Italy, December 2016

“The quality of wine. Chapter XVIII”

The heavy rain following the harvest, which ended over 80 days ago, did not prevent me from ripping all the vineyards and, above all, from manually hoeing every single vine. This was also possible because I was able to use 35 men (all non-Europeans) all hoeing at the same time in one day. In agriculture it is essential to work the earth when it is not wet and stop when it is wet; all the roots of weeds were eliminated; I also manured over a third of the vineyards and I hope to finish manuring by the end of this month; I think that using only cow manure, matured for fertilizing the vineyard, is absolutely essential for the end product of grapes destined to become wine (even more so if you want to make a great wine).

The situation in the cellar is stable, the barrels of the 2016 vintage have finished malolactic fermentation and I’m waiting for the cold weather before carrying out the first racking.

Four years have gone by since the damage I suffered and there are already eleven barrels of various sizes in the cellar, full of excellent wine. I am counting on having a full cellar once again with the 2017 vintage.

The market trend for wine in Italy has got even worse, especially due to delays in payments, as well as non-payments, of wine; unfortunately the judicial system in Italy does not protect creditors, both in terms of time and the costs the creditor has to sustain, leading to further damage for the wine producer. But this situation is also detrimental to foreign investments, industry, trade and all those companies that work honestly and hard to try to come out of this economic crisis that has lasted for over seven years; we must all work more and harder; we must all fully accept our responsibilities; stop asking others for favours; stop trying to be clever, ask less and give more, if we all follow this advice we might just be able to overcome the crisis; I would be happy to receive any other advice that might help us to get out of this situation.

For my part, in recent years I have invested over 1,000,000 euros in the winery in planting, barrels, machines and equipment, but I have especially increased research and experimentation, as well as the Soldera Award for young researchers, with other major investments; I have always been convinced that wineries can overcome any crisis just with studies, investments, innovation and men with ideas, a passion for work and who believe in their ideas.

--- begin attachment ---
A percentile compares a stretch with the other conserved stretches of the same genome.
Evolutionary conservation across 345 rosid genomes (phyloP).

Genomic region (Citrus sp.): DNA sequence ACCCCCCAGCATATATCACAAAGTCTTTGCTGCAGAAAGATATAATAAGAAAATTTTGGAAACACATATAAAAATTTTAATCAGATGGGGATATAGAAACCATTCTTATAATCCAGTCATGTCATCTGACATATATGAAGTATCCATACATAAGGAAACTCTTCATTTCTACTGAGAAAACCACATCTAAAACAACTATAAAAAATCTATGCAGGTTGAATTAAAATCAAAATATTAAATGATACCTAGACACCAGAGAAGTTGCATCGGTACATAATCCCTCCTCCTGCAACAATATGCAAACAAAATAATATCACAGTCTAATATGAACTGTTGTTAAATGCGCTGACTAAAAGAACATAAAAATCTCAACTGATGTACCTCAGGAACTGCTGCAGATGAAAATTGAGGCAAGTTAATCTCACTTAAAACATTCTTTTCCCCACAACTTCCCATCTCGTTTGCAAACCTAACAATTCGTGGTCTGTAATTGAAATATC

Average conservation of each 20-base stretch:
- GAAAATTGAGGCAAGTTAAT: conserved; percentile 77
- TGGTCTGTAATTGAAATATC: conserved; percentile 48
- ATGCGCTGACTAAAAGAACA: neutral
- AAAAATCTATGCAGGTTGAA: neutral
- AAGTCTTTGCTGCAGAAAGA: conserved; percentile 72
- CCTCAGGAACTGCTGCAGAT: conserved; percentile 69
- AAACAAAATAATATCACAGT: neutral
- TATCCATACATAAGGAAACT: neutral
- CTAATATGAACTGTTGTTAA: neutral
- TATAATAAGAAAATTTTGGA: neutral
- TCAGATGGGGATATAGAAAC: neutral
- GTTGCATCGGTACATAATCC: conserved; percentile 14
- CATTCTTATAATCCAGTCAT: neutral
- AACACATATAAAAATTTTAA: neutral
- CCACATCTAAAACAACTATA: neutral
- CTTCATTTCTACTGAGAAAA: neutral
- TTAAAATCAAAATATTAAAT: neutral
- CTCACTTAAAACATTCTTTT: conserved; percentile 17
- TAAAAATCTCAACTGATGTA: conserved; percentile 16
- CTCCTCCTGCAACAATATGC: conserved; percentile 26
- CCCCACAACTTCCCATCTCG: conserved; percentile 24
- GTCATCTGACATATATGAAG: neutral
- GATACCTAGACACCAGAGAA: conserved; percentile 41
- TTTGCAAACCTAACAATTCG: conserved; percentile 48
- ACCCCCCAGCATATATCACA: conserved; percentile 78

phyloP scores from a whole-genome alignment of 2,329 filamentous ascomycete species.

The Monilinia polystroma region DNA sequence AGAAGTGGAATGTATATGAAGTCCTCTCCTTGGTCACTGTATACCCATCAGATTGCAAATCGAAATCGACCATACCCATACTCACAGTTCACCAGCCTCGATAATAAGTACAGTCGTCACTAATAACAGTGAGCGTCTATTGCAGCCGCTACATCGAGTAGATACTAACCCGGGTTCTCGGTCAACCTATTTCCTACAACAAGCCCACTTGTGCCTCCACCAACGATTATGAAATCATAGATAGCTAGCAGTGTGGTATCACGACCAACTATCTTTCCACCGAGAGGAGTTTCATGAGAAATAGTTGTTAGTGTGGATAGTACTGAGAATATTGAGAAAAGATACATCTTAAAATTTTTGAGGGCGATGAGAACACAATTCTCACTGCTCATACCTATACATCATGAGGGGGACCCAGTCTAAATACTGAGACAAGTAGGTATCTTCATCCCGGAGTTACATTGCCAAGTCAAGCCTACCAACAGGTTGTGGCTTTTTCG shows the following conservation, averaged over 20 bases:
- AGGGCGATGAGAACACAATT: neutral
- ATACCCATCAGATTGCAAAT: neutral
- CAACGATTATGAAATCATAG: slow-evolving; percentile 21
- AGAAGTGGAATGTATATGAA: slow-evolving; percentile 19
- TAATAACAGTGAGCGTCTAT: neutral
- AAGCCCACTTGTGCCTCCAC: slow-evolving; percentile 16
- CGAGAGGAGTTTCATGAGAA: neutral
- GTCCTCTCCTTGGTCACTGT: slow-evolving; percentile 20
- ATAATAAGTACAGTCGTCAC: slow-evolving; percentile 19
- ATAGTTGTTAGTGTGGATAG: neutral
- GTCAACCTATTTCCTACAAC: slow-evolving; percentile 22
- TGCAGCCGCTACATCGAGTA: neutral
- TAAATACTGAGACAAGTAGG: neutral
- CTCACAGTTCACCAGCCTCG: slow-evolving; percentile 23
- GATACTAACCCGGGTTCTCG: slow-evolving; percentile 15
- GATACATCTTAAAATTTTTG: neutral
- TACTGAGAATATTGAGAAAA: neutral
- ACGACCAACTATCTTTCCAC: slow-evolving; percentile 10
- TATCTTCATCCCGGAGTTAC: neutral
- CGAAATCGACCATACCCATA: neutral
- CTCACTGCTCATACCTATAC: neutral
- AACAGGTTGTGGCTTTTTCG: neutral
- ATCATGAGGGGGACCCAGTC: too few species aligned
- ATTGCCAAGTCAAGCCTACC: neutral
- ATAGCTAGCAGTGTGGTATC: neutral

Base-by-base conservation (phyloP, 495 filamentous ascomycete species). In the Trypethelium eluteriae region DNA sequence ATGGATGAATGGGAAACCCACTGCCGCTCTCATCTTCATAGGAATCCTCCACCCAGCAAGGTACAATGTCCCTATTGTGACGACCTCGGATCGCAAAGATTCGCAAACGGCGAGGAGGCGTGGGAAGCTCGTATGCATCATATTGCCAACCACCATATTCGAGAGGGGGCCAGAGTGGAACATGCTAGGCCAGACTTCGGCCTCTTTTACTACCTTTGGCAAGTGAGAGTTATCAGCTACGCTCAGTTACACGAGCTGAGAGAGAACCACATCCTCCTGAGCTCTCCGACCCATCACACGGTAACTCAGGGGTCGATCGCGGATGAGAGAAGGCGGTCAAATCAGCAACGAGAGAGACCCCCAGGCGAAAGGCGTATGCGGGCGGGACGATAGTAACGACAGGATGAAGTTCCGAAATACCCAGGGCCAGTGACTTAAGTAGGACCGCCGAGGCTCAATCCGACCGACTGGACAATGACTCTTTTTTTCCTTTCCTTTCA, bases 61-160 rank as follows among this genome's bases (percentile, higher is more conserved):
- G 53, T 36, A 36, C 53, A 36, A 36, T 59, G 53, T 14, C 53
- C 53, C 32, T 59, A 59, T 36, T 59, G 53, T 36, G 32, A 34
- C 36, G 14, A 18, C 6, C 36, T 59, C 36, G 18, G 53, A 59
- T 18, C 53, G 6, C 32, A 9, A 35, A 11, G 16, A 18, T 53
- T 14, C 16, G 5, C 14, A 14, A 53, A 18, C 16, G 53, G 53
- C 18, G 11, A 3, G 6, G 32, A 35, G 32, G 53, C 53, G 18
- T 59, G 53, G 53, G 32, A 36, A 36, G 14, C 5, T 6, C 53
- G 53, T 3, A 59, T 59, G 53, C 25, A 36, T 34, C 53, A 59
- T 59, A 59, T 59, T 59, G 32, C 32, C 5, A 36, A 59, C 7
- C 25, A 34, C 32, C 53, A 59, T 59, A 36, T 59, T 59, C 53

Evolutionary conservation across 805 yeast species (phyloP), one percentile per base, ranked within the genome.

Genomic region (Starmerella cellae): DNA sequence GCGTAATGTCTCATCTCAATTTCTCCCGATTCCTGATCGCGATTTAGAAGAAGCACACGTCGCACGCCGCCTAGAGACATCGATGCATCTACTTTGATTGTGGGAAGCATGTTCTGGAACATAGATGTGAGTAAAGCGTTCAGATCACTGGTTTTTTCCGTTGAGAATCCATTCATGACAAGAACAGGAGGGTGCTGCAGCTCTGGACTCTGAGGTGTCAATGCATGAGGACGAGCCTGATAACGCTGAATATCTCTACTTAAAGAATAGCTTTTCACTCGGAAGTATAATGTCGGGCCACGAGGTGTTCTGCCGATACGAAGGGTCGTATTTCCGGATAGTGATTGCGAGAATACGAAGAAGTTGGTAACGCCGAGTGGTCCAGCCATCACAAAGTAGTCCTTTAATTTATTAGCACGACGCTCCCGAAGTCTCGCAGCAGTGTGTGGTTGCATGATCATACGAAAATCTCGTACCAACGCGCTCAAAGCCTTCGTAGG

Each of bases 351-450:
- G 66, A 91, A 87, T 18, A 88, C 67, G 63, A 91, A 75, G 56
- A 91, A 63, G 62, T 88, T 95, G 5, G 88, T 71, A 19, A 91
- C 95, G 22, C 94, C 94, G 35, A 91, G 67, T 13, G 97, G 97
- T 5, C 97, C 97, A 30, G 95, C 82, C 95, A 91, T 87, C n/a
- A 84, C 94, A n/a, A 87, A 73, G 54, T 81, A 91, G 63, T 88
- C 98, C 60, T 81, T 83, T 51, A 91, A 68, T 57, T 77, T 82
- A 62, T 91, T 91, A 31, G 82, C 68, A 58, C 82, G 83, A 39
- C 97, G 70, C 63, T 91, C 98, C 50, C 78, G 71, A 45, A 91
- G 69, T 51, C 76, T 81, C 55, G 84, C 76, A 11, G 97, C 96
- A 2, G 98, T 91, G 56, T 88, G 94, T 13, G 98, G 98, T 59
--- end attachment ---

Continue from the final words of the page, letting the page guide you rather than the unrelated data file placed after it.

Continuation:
Also this year my leaves have stayed green for a long time and this process of late leaf fall in my vineyards (compared to other leaves in vineyards which turned yellow and fell off much earlier) is one of the factors that account for the huge variety of wine produced, but at the same time, complicate any chance of focusing on the fundamental aspects of the quality and greatness of a wine. At this stage of the discussion, it should be borne in mind that the composition of a wine is extremely complex and difficult to describe fully because of the large number of chemical compounds involved.  As there is no official analytical method on an international level, many of these are affected by various degrees of uncertainty. Within certain limits, it is possible to identify (though not always quantify) almost 1,000 (one thousand!) constituents of the compounds able to stimulate visual, taste and aroma sensations, thanks to progress in the wine chemistry sector and instrumental analytical methods in the past 20 years; colour is essentially linked to phenolic compounds (several dozen), flavour to ethanol, sugars, polyols and polyphenols, acids and amino acids, numerous volatile substances, such as aldehydes, ketones, esters… (several hundred).

This extremely simplified description of the perceptible composition of wine does not take into account organoleptic interaction between the constituents (synergism or antagonism) with enhanced and also masked perceptible effects of a component, depending on the interaction.